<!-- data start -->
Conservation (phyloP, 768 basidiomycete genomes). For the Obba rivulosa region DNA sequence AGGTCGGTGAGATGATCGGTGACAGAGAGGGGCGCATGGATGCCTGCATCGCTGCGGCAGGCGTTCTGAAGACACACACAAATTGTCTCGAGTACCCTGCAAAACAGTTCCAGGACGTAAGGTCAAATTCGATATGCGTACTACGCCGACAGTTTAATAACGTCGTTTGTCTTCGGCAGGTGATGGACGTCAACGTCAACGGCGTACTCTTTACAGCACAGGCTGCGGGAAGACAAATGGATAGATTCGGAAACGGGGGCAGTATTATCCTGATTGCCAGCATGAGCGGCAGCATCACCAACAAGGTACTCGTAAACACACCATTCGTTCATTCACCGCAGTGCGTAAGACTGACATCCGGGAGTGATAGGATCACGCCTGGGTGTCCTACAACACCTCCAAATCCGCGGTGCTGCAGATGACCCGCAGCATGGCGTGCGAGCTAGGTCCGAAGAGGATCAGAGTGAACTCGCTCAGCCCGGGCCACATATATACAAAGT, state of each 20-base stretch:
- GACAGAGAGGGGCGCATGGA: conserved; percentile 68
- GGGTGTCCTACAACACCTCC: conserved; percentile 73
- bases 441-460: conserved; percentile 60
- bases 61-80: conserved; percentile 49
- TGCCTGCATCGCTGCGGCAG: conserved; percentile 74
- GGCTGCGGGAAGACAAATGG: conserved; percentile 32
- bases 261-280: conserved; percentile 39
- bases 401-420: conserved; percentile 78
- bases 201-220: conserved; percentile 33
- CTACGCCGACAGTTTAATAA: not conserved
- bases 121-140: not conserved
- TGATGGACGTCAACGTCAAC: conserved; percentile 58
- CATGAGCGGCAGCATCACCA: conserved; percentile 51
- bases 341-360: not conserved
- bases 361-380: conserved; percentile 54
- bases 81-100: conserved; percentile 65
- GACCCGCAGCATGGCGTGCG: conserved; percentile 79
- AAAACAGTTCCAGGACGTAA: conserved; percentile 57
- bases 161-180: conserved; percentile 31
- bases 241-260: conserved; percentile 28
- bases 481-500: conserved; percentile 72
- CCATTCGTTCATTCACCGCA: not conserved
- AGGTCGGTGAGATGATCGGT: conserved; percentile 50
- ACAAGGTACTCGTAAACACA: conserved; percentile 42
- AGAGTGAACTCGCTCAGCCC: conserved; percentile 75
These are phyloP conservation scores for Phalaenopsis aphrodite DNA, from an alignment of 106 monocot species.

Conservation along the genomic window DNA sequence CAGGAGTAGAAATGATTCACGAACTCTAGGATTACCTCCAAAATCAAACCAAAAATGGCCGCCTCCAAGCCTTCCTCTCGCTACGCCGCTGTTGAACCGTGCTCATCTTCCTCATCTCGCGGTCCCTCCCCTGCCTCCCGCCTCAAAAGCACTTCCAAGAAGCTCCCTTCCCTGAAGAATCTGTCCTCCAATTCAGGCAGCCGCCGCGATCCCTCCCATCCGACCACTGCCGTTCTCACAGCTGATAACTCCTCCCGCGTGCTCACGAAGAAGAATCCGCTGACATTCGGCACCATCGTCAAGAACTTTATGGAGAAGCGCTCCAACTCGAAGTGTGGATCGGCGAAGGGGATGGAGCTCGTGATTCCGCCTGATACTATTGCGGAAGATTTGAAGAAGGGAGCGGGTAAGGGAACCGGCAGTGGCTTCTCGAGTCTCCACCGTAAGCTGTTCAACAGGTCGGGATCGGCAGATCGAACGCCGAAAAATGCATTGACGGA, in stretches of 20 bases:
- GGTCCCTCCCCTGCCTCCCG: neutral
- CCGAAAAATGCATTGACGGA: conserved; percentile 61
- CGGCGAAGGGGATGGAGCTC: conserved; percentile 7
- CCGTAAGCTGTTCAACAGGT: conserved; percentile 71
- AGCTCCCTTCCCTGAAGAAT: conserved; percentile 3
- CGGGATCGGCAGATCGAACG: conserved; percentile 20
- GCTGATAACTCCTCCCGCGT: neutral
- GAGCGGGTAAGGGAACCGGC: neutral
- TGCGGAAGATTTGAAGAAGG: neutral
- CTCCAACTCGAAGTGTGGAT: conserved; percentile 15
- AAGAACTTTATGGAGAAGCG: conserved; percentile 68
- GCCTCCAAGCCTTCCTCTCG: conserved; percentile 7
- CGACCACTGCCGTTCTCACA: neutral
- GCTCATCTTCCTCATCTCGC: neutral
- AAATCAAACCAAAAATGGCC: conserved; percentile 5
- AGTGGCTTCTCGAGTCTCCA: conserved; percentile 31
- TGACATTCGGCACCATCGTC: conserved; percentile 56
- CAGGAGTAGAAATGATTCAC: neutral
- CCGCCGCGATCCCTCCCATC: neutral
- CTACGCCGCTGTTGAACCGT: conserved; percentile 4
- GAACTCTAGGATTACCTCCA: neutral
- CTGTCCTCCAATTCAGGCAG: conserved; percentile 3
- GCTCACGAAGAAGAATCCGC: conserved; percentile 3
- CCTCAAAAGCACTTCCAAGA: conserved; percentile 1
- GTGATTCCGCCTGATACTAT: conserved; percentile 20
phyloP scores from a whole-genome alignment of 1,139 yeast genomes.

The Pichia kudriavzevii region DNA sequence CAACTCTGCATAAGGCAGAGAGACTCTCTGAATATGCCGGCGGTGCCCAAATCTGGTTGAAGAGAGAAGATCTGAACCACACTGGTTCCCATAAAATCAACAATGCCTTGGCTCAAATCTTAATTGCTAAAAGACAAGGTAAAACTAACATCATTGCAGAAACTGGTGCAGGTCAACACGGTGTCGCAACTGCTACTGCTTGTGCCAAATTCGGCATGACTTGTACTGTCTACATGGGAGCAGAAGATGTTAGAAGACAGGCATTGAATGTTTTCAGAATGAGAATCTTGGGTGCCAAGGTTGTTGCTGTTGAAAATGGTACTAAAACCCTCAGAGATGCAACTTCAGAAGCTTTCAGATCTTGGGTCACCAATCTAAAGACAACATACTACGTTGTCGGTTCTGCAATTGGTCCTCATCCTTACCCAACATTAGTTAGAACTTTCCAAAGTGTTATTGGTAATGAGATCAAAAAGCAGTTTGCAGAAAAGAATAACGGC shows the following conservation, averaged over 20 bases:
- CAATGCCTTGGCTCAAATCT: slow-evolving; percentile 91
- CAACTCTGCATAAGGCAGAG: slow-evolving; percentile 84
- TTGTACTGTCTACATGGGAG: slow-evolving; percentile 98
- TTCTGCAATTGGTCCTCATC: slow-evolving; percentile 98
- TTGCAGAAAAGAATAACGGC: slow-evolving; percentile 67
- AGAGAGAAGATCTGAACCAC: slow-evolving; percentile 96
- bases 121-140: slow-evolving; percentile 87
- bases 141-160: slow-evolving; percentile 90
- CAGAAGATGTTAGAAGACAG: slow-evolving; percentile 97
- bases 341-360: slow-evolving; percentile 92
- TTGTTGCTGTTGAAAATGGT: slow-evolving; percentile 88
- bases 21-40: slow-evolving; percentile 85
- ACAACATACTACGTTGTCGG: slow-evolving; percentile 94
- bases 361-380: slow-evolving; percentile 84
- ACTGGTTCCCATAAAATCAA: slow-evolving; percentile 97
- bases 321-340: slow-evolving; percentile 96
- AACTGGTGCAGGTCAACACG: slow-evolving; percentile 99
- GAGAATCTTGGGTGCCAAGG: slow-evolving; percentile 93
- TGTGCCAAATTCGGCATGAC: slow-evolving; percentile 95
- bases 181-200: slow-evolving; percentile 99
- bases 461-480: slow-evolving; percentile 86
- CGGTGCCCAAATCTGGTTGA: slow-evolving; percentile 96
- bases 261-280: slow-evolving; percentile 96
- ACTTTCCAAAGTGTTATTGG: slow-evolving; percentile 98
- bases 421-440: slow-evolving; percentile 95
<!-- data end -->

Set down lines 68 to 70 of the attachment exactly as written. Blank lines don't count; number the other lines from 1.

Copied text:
- ACAACATACTACGTTGTCGG: slow-evolving; percentile 94
- bases 361-380: slow-evolving; percentile 84
- ACTGGTTCCCATAAAATCAA: slow-evolving; percentile 97